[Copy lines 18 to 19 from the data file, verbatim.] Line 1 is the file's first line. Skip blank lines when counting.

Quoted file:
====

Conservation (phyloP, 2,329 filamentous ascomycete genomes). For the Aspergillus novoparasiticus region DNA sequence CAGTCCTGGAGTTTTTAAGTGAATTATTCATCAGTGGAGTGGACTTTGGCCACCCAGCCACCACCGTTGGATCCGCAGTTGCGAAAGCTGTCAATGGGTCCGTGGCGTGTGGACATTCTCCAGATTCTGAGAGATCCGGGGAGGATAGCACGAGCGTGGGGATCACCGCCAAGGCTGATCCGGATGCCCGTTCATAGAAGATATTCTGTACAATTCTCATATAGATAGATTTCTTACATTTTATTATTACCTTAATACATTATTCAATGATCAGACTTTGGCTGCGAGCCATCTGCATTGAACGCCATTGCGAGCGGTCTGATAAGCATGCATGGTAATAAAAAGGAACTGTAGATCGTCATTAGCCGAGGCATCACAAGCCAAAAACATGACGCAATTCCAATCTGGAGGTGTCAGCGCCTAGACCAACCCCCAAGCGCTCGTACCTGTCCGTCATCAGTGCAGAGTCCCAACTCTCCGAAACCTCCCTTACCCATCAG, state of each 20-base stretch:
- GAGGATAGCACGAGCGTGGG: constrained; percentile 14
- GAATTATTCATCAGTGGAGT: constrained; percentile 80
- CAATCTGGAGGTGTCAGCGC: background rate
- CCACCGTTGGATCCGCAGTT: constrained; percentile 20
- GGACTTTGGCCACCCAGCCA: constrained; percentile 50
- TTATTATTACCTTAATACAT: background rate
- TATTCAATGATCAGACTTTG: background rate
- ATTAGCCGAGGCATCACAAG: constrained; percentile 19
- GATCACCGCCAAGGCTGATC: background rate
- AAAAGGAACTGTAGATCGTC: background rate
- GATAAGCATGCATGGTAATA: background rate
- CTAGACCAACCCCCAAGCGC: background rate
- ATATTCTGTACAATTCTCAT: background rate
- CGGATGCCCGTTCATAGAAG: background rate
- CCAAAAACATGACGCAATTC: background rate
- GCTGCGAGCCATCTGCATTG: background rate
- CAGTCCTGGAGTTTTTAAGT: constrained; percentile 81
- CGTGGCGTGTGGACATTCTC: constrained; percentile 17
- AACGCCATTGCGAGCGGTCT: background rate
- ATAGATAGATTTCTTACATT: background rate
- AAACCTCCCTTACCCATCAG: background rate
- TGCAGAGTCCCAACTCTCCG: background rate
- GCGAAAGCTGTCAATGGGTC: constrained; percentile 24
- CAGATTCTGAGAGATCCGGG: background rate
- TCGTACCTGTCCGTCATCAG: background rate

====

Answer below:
- CAGTCCTGGAGTTTTTAAGT: constrained; percentile 81
- CGTGGCGTGTGGACATTCTC: constrained; percentile 17